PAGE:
Sam Ashworth-Hayes

What the Afghan animal airlift says about Britain

What the Afghan animal airlift says about Britain
An animal clinic in Kabul. (Photo by Wakil Kohsar/AFP via Getty Images.)
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The evacuation of Pen Farthing and his pets from Afghanistan this week is not a ‘feel-good’ story. It is not a charmingly eccentric rescue mission. It’s a moral abomination that shames Britain. While American soldiers lifted their dead for their final flight home, British soldiers were carrying dogs onto a plane. When time was running out to get people who served with us out alive, ministers were sponsoring clearance for his charter flight and senior commanders were dealing with his supporters.

Before we go any further, I’d like to be clear about one thing: I don’t particularly blame Pen. I’d probably want to get my pets out of a warzone too. I blame the government for going along with it, and for that I blame the British public too. This one is on us. 

Put yourself, for the briefest moment, in the shoes of one of the Afghans left behind. Jamal Barak worked as an interpreter for British soldiers in Afghanistan. He fled to Britain after being shot twice. His brother has been murdered, his cousin kidnapped, and now his father – who worked as a gardener for those same forces – has been abandoned by them. When he asks why ‘animals are somewhere safe but human beings are being left behind in hell’, how exactly are we meant to answer him? Sorry, we know your family served us loyally at great personal risk, but…

Or listen to Tom Tugendhat describing the situation at Kabul airport. ‘The difficulty is getting people into and out of the airport and we’ve just used a lot of troops to get in 200 dogs, meanwhile my interpreter’s family are likely to be killed… as one interpreter asked me a few days ago, why is my five-year-old worth less than your dog… I didn’t have an answer. What would your answer be?'

The Ministry of Defence believes that no resources were diverted from operational work getting Afghan personnel out of Kabul. The Defence Secretary, meanwhile, claimed the exact opposite a few days ago when he said that the campaign had been a distraction from the main evacuation effort. At the very least, soldiers were directed to assist the animals through the airport, and senior staff and politicians had to spend time discussing what to do with the convoy.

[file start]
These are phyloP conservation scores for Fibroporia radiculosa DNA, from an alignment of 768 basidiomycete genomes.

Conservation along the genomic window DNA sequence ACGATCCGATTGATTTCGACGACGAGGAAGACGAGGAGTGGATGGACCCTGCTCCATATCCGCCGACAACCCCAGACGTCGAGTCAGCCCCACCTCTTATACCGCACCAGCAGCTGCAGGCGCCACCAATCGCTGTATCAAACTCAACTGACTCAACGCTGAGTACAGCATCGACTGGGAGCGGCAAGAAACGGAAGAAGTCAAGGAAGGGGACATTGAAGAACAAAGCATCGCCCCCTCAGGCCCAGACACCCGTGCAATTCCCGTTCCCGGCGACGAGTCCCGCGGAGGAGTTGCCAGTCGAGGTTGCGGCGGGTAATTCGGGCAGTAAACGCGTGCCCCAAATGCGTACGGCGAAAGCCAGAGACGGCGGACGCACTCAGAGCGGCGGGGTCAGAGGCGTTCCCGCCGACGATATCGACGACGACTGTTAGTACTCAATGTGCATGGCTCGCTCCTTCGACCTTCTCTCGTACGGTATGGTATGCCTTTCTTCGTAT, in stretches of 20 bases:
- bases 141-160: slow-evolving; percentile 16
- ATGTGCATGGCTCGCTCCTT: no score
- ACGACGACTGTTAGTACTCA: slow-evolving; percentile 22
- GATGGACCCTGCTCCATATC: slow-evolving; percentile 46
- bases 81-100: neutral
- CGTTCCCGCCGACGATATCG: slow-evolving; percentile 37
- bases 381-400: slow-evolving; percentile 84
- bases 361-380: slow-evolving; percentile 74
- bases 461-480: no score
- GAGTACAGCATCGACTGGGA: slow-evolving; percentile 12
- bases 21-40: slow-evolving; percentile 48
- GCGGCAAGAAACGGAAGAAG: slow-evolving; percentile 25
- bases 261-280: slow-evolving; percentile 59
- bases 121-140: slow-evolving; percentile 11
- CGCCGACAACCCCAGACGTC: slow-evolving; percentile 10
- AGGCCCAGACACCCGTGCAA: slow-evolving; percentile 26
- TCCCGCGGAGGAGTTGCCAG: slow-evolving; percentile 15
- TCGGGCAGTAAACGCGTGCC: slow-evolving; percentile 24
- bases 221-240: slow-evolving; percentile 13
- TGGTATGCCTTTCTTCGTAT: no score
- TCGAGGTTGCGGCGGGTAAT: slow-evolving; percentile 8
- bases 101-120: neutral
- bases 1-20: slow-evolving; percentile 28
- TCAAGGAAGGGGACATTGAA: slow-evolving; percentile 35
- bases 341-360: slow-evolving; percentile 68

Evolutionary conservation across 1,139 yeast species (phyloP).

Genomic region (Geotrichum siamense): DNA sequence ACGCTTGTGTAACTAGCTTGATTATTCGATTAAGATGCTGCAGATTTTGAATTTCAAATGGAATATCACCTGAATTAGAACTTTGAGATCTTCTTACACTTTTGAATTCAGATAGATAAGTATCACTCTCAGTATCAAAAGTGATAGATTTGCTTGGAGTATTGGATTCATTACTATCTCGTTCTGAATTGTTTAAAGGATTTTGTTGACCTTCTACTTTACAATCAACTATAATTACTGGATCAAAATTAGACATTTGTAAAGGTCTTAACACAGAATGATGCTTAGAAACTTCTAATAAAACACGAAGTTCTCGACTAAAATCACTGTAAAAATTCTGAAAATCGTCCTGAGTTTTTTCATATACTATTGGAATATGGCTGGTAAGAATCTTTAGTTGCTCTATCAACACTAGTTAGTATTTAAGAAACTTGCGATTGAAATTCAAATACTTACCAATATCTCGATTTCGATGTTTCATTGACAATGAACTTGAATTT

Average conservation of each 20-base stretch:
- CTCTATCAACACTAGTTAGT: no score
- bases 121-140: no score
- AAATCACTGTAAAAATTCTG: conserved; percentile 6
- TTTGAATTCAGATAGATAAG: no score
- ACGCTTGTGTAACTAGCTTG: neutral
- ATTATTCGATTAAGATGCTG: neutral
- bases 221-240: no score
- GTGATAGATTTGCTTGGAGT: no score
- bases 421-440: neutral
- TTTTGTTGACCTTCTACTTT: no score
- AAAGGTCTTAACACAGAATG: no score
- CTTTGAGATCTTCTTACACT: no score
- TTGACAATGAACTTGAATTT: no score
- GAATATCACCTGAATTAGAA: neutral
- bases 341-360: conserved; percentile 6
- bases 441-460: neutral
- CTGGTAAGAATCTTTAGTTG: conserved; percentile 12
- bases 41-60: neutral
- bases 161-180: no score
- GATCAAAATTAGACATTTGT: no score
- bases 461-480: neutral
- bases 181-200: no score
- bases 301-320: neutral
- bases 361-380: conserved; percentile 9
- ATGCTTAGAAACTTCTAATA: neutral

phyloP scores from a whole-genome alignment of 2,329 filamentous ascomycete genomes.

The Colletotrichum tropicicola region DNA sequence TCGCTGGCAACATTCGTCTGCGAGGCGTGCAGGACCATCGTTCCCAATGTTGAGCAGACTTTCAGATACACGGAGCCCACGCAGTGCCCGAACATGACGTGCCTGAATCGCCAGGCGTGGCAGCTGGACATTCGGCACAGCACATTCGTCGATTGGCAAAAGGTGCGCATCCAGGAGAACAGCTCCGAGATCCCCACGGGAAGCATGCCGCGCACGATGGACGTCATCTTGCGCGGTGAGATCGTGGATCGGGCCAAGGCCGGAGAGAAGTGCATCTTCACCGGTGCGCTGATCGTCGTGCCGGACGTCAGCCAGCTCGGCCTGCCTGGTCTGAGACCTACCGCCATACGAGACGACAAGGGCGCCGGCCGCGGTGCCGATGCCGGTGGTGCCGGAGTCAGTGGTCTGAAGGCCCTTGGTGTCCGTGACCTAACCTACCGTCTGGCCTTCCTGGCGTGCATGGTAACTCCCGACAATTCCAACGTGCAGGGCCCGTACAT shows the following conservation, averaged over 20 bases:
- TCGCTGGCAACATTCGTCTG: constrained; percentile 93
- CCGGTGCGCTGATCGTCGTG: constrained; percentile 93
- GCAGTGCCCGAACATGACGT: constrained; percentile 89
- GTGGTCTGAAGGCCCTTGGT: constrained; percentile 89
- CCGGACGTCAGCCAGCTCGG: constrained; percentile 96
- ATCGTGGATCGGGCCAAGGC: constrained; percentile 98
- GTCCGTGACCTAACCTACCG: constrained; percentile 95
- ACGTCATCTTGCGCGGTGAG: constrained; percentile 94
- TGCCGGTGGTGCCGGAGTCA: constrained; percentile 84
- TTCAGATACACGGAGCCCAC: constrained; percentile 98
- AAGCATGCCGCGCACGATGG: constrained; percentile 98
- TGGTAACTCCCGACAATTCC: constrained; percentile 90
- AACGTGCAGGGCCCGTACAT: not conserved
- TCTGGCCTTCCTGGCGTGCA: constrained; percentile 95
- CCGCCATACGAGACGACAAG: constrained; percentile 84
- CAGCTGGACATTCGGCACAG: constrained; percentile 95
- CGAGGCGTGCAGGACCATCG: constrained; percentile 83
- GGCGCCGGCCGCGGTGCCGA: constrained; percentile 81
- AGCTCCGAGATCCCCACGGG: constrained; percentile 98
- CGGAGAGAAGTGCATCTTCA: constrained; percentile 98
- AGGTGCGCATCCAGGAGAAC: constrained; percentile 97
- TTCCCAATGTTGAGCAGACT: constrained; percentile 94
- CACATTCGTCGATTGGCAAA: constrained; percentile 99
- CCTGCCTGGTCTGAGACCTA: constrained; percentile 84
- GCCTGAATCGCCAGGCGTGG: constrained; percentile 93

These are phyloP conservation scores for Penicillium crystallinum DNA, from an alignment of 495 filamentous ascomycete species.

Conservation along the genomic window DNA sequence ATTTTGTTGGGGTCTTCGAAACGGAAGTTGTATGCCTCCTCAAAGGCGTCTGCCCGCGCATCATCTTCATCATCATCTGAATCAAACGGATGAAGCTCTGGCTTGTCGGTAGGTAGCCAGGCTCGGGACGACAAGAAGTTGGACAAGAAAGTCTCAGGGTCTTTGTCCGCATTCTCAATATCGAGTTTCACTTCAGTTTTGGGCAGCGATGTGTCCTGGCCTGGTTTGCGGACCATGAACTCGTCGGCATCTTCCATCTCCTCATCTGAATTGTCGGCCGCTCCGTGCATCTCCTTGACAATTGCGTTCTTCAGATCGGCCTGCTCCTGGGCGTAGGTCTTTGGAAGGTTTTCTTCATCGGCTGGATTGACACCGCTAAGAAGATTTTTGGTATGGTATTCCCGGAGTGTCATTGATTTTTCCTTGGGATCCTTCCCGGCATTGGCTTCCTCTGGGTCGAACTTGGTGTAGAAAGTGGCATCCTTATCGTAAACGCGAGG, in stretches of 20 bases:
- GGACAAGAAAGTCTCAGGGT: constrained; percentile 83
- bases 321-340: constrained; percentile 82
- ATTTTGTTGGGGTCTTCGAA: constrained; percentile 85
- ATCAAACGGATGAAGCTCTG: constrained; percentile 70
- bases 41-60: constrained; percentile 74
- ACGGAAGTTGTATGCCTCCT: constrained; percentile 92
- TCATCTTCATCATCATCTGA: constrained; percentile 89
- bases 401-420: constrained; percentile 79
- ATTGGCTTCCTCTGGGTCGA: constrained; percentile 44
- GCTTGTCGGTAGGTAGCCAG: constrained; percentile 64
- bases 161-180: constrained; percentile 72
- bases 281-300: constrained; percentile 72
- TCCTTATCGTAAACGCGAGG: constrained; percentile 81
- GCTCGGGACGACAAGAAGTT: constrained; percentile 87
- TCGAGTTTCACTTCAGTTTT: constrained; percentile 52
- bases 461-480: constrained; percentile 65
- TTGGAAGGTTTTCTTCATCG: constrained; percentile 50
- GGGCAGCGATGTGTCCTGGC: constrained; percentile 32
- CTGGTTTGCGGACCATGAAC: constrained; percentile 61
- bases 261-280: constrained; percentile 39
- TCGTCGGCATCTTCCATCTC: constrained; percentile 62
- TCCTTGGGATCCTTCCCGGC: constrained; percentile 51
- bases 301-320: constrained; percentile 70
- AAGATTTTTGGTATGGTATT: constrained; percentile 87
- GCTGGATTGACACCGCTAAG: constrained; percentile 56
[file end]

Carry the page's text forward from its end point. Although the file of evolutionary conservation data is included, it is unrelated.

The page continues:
We can try to spin this as a heart-warming effort as much as we like. I’m sure some politicians will. But the job of government is to make difficult decisions, and ours caved in under pressure from an animal-loving mob. 

If you asked the public tomorrow if the government should set up a National Veterinary Service with a budget equal to the NHS, you would be laughed out of town. Basing policy on what people say in the heat of the moment rather than trying to understand their long-term preferences is a terrible idea. But weak leadership means that we spend far too much time worrying about cute animals on the front pages. As one morose SpAd told me, the No. 10 briefing document on the alpaca was the most comprehensive they’d ever seen.

We’ve left behind 150 Britons and a thousand Afghan support staff. Now consider that for some paratroopers ‘the last thing they do before leaving themselves is putting Pen Farthing’s cats and dogs on a plane’, and tell me this was still a heroic and noble act.

Even setting morality to one side, it’s bad politics. It’s a perfect example of esoteric domestic western priorities being put ahead of the people we were supposedly there to help, the sort of behaviour that dooms our efforts overseas and alienates the rest of the world. Consider that many Muslims consider dogs to be impure. Now imagine how it must look for us to airlift them out ahead of our human allies. 

What do you think will happen the next time we put boots on the ground somewhere and try to recruit interpreters and guards for the occupation? ‘Oh, yeah, the benefits are great. Just a word of warning though, you’re first on the list for evacuation if we leave unless there’s a puppy with big sad eyes on the front page of a paper. Then you’re getting beheaded.’ It will be enough for many people to seriously consider the relative merits of western civilisation and the Taliban.

Sentimentality unchecked can cause people to behave in deeply evil ways. You don’t need to be an effective altruist who lives their life carefully maximising the total good they do in the world. I know I’m not. But there’s surely a middle ground between optimising for human lives saved in every decision, and refusing to place any weight at all on that in a time-pressured evacuation where people who worked for you are going to be killed. Some opportunity costs are far sharper than others; buying a coffee means I don’t spend that money on a malaria net, but I can always donate tomorrow. Directing resources to evacuate dogs means people will be murdered. It’s hard to undo that. 

Remember Alan Kurdi, the three-year-old boy who washed up dead on a Turkish shoreline? For all the sad conversations about borders and refugees, when we were confronted with a situation where the airlift of children from desperate plight was needed, what did our deeply empathetic public spend its time on? 

This week time and attention – and, yes, resources – were spent on Farthing’s animals instead of getting people out alive. Britain chose the picture of the sad puppy over people fearing for their lives.